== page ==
UK spy trial outcome linked with Iran covert operation?

On November 17, intelNews reported on a possible covert infiltration operation by British agents along Iran’s southeastern border. Interestingly, Iran appeared to deny reports from Reuters that it had busted the undertaking. Now another British-Iranian spy scandal has been added to this interesting mix. A court in London has sentenced Daniel James (born Esmail Gamasai in Tehran, Iran) to 10 years for spying for Iran while serving as personal interpreter to General Sir David Richards, Britain’s top General and the most senior military commander of the multinational NATO force in Afghanistan. In late 2006, James made contact with Colonel Mohammad Hossein Heydari, military attaché at the Iranian Embassy in Kabul, Afghanistan, sending him classified documents and stating “I am at your service”. He was arrested in December of that year. James was convicted of “a single count of communicating information useful to an enemy”, though the jury had to take the British government’s word that he was arrested “before he could become a fully-fledged agent”. What is interesting, in connection with the alleged covert operation by British agents in southeaster Iran, is that the British government suddenly decided not to try James under the full extent of the law in accordance with the Official Secrets Act. Instead, the prosecuting QC “applied for the charges to be allowed to lie on file, meaning there would be no further proceedings”. This has caused knowledgeable observers to question whether the decision to back off this case is in some way linked to the busted covert operation in southeaster Iran earlier this month. Should we be expecting a spy trade-off soon, or has one already taken place? Watch this space. [JF]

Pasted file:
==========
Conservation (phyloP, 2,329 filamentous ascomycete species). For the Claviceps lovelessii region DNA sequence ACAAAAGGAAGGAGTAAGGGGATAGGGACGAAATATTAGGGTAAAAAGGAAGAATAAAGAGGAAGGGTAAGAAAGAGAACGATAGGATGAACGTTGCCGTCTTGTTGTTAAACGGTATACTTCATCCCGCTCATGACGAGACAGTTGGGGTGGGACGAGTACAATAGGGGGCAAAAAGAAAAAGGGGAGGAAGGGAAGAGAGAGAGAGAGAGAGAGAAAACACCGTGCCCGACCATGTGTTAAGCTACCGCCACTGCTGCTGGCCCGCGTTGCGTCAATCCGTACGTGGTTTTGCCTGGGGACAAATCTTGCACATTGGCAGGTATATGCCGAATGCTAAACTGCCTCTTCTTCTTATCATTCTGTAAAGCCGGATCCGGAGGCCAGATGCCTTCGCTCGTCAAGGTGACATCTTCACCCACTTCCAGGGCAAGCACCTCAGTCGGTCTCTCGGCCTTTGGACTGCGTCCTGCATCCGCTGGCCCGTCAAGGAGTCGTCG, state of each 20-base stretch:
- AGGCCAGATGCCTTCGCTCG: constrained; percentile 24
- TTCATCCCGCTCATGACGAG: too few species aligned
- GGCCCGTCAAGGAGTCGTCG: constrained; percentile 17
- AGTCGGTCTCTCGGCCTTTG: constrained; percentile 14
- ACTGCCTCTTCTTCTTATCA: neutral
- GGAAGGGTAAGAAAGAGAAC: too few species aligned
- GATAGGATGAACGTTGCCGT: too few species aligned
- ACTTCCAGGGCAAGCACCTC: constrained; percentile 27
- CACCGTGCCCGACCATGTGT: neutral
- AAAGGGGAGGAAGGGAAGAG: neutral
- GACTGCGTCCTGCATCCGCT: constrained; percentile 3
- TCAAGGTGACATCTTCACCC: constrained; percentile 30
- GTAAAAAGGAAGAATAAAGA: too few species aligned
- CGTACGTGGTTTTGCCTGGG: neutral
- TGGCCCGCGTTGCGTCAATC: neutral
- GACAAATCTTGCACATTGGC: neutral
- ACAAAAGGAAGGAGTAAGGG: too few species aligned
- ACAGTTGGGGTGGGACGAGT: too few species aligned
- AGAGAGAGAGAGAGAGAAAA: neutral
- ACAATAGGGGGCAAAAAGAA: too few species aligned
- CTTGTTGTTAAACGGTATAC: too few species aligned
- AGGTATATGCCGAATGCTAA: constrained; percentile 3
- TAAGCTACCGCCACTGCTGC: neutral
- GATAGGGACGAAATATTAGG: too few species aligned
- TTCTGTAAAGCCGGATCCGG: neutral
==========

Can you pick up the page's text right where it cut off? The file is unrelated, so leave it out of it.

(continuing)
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Expert news and commentary on intelligence, espionage, spies and spying, by Dr. Joseph Fitsanakis and Ian Allen.

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